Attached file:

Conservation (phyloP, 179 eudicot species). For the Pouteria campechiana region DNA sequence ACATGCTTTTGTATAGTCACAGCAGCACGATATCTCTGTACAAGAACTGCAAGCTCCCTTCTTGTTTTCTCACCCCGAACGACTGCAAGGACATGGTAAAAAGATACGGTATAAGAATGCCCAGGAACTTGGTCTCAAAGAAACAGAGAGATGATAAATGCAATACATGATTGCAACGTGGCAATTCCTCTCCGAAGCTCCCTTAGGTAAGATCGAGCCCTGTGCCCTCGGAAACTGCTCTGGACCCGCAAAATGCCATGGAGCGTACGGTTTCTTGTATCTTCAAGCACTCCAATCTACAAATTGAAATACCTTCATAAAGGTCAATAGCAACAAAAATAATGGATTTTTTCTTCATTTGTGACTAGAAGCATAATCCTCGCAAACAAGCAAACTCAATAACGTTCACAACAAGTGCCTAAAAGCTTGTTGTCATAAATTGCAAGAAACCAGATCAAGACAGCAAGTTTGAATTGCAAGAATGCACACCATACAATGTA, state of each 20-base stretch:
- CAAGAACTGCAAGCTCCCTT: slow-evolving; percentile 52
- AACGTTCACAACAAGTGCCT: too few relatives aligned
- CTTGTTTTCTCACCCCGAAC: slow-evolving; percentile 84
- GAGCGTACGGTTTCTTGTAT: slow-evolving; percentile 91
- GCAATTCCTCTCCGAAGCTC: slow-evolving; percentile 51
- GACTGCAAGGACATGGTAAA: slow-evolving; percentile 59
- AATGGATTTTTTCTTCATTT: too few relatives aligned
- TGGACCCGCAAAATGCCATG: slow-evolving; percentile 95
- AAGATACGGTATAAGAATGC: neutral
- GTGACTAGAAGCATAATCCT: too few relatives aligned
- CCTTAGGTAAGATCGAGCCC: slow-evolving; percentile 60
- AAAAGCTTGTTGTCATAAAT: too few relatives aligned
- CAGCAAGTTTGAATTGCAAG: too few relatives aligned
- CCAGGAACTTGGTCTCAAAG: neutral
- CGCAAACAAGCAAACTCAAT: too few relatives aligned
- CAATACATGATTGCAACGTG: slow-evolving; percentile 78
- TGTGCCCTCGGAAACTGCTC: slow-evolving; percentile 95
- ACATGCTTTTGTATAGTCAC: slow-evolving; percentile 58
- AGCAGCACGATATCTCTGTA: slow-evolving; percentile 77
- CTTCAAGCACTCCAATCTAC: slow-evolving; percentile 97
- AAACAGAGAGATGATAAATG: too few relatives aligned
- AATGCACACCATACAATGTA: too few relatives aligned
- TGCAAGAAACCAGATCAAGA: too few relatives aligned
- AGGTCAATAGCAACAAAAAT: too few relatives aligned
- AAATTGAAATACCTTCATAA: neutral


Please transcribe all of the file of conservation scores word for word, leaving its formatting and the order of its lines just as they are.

Conservation (phyloP, 179 eudicot species). For the Pouteria campechiana region DNA sequence ACATGCTTTTGTATAGTCACAGCAGCACGATATCTCTGTACAAGAACTGCAAGCTCCCTTCTTGTTTTCTCACCCCGAACGACTGCAAGGACATGGTAAAAAGATACGGTATAAGAATGCCCAGGAACTTGGTCTCAAAGAAACAGAGAGATGATAAATGCAATACATGATTGCAACGTGGCAATTCCTCTCCGAAGCTCCCTTAGGTAAGATCGAGCCCTGTGCCCTCGGAAACTGCTCTGGACCCGCAAAATGCCATGGAGCGTACGGTTTCTTGTATCTTCAAGCACTCCAATCTACAAATTGAAATACCTTCATAAAGGTCAATAGCAACAAAAATAATGGATTTTTTCTTCATTTGTGACTAGAAGCATAATCCTCGCAAACAAGCAAACTCAATAACGTTCACAACAAGTGCCTAAAAGCTTGTTGTCATAAATTGCAAGAAACCAGATCAAGACAGCAAGTTTGAATTGCAAGAATGCACACCATACAATGTA, state of each 20-base stretch:
- CAAGAACTGCAAGCTCCCTT: slow-evolving; percentile 52
- AACGTTCACAACAAGTGCCT: too few relatives aligned
- CTTGTTTTCTCACCCCGAAC: slow-evolving; percentile 84
- GAGCGTACGGTTTCTTGTAT: slow-evolving; percentile 91
- GCAATTCCTCTCCGAAGCTC: slow-evolving; percentile 51
- GACTGCAAGGACATGGTAAA: slow-evolving; percentile 59
- AATGGATTTTTTCTTCATTT: too few relatives aligned
- TGGACCCGCAAAATGCCATG: slow-evolving; percentile 95
- AAGATACGGTATAAGAATGC: neutral
- GTGACTAGAAGCATAATCCT: too few relatives aligned
- CCTTAGGTAAGATCGAGCCC: slow-evolving; percentile 60
- AAAAGCTTGTTGTCATAAAT: too few relatives aligned
- CAGCAAGTTTGAATTGCAAG: too few relatives aligned
- CCAGGAACTTGGTCTCAAAG: neutral
- CGCAAACAAGCAAACTCAAT: too few relatives aligned
- CAATACATGATTGCAACGTG: slow-evolving; percentile 78
- TGTGCCCTCGGAAACTGCTC: slow-evolving; percentile 95
- ACATGCTTTTGTATAGTCAC: slow-evolving; percentile 58
- AGCAGCACGATATCTCTGTA: slow-evolving; percentile 77
- CTTCAAGCACTCCAATCTAC: slow-evolving; percentile 97
- AAACAGAGAGATGATAAATG: too few relatives aligned
- AATGCACACCATACAATGTA: too few relatives aligned
- TGCAAGAAACCAGATCAAGA: too few relatives aligned
- AGGTCAATAGCAACAAAAAT: too few relatives aligned
- AAATTGAAATACCTTCATAA: neutral